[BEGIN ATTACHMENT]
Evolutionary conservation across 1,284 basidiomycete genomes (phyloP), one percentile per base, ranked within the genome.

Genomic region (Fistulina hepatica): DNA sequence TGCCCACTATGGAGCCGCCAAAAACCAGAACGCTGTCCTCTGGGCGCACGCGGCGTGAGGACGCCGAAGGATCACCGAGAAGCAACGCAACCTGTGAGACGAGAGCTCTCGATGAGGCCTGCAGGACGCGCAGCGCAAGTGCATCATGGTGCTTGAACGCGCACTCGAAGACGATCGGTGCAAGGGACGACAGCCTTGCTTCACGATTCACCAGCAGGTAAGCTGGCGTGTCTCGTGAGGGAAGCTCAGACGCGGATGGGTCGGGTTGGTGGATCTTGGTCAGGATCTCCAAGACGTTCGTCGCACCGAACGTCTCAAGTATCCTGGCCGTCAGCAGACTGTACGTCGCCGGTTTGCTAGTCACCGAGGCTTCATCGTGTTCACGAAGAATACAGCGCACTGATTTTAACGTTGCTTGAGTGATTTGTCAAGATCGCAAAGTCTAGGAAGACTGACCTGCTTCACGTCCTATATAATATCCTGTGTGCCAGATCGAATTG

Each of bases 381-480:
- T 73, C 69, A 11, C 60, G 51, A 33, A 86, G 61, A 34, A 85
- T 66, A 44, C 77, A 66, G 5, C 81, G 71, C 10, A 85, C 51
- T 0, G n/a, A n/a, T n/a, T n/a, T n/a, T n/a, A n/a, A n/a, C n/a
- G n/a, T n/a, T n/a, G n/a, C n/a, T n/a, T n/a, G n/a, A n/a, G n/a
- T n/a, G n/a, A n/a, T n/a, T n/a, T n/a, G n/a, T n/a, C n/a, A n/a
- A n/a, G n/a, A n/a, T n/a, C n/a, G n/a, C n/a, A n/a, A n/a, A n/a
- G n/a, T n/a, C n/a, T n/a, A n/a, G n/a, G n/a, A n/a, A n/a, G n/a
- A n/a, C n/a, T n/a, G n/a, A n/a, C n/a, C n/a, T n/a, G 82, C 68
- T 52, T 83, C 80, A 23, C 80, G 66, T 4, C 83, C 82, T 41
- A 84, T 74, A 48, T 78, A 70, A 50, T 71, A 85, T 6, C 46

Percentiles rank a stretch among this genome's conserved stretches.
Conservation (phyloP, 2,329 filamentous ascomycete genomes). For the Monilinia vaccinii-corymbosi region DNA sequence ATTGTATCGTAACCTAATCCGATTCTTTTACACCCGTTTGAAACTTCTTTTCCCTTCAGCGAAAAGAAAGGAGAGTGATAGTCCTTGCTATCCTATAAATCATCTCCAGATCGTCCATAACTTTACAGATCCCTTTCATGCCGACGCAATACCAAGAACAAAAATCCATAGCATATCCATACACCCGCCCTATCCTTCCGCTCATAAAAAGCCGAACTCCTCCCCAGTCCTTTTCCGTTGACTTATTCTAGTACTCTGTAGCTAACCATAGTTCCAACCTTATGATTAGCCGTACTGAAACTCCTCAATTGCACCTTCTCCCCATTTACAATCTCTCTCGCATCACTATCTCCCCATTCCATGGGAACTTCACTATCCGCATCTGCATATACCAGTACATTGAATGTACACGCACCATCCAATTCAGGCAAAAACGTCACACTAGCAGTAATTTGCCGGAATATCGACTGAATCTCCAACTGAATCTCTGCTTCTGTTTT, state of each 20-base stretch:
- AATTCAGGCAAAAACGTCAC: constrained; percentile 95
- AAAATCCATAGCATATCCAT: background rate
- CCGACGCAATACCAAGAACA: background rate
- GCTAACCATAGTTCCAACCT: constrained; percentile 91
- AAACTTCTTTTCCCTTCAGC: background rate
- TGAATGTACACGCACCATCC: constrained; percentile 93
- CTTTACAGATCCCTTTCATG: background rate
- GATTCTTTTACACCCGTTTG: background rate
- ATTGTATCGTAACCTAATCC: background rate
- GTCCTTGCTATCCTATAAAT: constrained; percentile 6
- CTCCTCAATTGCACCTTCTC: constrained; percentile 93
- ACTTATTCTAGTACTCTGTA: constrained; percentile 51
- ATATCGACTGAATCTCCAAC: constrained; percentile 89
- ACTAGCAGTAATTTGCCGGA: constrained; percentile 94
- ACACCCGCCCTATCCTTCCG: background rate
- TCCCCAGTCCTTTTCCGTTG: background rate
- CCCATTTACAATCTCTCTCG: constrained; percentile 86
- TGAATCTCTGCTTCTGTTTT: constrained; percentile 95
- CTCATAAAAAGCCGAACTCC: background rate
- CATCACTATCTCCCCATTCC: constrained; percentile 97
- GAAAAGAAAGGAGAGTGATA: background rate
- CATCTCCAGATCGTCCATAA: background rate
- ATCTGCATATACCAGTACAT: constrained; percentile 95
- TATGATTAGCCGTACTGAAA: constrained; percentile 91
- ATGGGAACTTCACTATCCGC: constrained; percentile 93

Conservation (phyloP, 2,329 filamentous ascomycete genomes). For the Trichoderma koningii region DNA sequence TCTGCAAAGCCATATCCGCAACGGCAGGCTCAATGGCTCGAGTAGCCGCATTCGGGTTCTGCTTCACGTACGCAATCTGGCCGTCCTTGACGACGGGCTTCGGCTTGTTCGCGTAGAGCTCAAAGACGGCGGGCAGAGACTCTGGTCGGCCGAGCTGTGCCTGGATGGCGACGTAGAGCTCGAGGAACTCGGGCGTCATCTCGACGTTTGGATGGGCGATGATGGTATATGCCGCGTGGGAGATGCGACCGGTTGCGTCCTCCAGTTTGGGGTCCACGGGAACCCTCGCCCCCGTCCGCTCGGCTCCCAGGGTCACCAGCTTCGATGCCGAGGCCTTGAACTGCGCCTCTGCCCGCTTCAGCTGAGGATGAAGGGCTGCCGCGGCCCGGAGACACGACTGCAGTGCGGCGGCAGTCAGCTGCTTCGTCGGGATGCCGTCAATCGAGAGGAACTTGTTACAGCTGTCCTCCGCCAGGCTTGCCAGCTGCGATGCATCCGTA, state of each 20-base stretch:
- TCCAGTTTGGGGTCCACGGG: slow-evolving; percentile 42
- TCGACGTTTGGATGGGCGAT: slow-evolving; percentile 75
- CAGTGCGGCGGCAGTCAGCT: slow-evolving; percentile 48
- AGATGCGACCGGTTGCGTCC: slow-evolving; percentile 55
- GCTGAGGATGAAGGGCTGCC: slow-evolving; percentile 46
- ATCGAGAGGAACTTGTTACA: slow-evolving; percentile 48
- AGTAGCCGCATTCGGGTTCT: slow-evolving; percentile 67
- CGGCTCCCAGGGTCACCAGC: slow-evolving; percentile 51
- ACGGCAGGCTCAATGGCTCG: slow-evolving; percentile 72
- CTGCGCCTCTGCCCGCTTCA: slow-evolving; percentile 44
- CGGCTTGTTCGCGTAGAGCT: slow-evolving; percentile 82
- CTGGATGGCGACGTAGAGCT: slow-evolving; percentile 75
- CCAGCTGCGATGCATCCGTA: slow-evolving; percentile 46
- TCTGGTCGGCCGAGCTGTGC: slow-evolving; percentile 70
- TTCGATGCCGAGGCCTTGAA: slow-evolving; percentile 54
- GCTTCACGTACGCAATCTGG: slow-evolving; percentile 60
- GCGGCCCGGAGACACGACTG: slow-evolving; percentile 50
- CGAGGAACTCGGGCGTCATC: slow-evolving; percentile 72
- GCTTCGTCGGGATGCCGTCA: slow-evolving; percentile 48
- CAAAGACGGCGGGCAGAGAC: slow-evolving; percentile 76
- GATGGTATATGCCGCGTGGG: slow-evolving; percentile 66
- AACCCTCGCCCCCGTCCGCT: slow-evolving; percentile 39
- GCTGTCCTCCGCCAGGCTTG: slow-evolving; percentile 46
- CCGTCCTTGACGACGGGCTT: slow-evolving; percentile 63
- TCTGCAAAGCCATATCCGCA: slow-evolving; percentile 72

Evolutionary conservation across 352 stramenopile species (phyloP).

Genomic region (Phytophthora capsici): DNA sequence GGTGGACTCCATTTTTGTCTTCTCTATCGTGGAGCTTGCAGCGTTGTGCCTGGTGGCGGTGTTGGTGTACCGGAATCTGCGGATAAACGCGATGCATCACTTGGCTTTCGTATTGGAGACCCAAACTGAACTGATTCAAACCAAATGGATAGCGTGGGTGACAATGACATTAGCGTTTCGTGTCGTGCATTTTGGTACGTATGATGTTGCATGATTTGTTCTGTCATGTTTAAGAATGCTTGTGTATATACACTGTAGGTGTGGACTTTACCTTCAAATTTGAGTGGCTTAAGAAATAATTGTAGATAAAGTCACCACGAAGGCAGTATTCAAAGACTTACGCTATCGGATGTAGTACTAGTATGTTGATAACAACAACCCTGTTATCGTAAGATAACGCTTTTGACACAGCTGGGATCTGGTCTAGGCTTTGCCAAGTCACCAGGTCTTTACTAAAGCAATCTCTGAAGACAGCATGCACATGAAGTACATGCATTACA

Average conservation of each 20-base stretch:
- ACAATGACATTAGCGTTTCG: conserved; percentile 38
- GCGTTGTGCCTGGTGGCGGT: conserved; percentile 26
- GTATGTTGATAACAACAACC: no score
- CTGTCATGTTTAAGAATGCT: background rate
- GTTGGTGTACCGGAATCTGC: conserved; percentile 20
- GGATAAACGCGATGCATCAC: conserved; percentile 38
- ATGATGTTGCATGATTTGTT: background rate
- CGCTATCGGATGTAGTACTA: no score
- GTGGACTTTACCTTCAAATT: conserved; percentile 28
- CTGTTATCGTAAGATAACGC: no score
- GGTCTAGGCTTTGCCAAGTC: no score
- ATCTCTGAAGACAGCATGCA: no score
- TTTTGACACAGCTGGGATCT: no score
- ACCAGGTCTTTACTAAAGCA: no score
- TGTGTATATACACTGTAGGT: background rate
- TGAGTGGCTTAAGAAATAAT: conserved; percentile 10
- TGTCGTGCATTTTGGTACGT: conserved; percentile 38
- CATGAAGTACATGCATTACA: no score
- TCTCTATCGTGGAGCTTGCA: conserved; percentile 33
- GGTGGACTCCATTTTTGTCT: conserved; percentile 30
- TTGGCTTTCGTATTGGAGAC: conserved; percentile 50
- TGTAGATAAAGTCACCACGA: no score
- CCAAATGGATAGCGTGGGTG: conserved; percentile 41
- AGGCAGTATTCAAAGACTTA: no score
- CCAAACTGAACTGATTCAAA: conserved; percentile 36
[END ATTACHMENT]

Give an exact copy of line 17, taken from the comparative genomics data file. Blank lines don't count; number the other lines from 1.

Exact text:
- AAAATCCATAGCATATCCAT: background rate